Pope Benedict XVI has set up a soul saving team of faith teachers giving them the responsibility of working on ways of bringing back to line straying christian devotees who are deserting the Church on flimsy grounds and turning back against God.
He took the bold step launching a team of soul savers and giving them the responsibility of stemming the secularisation of Catholic countries and “re-evangelise” the West.
Benedict XVI announced the creation of a new Vatican department dedicated to tackling what he called “a grave crisis in the sense of the Christian faith and the role of the Church.”
He expressed deep concerns that previously staunch Catholic countries in Europe and North America were facing “the eclipse of a sense of God”. Tens of thousands of worshippers are deserting the Church over issues such as clerical sex abuse and the ban on married priests.
“I have decided to create a new body with the aim of promoting a renewed evangelism,” in countries that are going through “progressive secularisation of society”, the 83-year-old Pope said.
The new department, to be called The Pontifical Council for New Evangelisation, will try to reinvigorate belief among Catholics in rich, developed countries – or, in the pontiff’s words, “find the right means to re-propose the perennial truth of the Gospel.”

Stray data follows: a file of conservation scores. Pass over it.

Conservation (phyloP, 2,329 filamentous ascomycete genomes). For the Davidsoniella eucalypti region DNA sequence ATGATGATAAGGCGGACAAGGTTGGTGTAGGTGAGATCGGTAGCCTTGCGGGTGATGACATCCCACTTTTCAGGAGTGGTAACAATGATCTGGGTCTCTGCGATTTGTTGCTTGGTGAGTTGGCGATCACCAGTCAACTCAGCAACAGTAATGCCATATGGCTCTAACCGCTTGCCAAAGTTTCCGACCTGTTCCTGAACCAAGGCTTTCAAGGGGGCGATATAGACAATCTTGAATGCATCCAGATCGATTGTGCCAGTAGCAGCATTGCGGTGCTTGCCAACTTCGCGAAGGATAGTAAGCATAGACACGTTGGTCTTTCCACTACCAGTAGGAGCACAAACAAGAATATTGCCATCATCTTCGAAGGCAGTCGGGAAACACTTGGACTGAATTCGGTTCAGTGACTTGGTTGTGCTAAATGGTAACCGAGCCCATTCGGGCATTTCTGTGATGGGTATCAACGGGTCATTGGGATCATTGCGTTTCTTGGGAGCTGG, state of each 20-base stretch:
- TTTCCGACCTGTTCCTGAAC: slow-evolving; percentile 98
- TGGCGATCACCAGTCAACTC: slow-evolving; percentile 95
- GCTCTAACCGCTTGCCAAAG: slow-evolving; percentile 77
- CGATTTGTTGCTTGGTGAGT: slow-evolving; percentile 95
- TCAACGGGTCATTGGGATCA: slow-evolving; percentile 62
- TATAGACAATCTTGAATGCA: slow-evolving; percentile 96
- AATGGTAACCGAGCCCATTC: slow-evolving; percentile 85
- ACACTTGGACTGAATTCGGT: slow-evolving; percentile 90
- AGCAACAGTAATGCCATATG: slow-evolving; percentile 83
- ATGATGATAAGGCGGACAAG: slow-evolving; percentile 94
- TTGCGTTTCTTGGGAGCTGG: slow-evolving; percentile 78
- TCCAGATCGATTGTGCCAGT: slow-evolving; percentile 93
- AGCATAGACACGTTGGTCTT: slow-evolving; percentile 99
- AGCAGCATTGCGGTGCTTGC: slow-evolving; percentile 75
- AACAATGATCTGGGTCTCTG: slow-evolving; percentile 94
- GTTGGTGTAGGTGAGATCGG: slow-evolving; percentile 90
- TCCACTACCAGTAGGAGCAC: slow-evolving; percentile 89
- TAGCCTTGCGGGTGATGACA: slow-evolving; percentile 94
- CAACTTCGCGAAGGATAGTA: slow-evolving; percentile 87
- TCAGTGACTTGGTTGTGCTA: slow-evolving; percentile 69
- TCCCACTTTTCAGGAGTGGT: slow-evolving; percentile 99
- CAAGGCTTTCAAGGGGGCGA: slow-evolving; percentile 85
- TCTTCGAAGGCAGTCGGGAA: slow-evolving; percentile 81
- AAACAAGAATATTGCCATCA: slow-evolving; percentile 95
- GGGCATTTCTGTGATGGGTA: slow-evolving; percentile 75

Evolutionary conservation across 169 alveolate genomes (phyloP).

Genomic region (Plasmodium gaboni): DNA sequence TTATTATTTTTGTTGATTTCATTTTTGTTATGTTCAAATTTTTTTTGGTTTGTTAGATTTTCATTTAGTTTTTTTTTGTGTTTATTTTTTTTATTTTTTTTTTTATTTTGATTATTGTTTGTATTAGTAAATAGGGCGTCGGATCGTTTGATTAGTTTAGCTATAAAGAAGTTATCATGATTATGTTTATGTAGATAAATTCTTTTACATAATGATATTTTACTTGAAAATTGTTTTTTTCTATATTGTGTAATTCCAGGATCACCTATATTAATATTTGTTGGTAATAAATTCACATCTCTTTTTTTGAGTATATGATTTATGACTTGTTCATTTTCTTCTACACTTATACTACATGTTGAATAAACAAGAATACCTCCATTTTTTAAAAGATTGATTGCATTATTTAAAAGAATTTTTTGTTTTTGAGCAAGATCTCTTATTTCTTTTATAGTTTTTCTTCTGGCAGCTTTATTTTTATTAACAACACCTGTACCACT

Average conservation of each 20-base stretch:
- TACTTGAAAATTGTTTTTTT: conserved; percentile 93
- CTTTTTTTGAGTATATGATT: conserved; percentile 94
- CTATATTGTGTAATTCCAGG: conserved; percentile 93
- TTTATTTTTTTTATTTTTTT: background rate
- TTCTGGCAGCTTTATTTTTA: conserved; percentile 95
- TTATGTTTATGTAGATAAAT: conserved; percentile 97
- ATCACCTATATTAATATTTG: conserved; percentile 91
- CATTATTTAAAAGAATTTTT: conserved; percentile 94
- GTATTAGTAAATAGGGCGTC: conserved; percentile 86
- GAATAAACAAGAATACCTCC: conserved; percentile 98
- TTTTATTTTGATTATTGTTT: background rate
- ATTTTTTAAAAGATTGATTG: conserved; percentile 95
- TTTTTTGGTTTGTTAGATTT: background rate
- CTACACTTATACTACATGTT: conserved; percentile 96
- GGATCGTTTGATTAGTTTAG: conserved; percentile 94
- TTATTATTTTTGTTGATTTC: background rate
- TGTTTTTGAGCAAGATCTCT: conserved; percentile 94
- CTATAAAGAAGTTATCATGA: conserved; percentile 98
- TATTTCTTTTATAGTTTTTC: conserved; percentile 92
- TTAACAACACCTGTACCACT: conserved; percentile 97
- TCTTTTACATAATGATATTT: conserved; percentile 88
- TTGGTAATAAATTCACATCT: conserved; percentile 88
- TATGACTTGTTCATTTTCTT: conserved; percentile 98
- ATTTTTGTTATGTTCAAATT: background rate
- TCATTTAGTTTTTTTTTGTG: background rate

It is expected to be led by an Italian archbishop, Rino Fisichella, who as head of the Pontifical Academy for Life is the Vatican’s top bioethics official.
Congregations in the West have fallen dramatically and faith in the Church has been hard hit by a series of high-profile scandals involving the sexual abuse of children by paedophile priests.
The Vatican, together with senior Church leaders in individual countries, has been accused of ignoring or actively covering up sex abuse cases in the United States, Australia, Germany, Italy, Ireland, the Netherlands, Norway and Austria.
The Pope himself has been accused of turning a blind eye to paedophile priest cases when he was Archbishop of Munich and then head of the Vatican’s office for doctrinal enforcement.
The Pope made an official visit to Portugal last month, but barely 20 per cent of the population in the formerly staunchly Catholic country regularly attends church and the average age of priests is 62.
Austria – once seen as a bulwark against the Protestant Reformation and a stronghold of Catholicism in central Europe – is witnessing a particularly strong push for a more liberal Church, partly in response to the paedophile sex abuse scandal.
The Austrian Church has estimated that up to 80,000 of the country’s 5.5 million Catholics could leave the church this year a new record. In Britain there are about six million Catholics – one in ten of the population – but only around a million say they go to Mass every Sunday. Archbishop Vincent Nichols, the President of the Bishops’ Conference of England and Wales, said he looked forward to co-operating with the new body.
“This initiative identifies a challenge with which many in the Catholic Church, and many in other Christian communities, are familiar,” he said.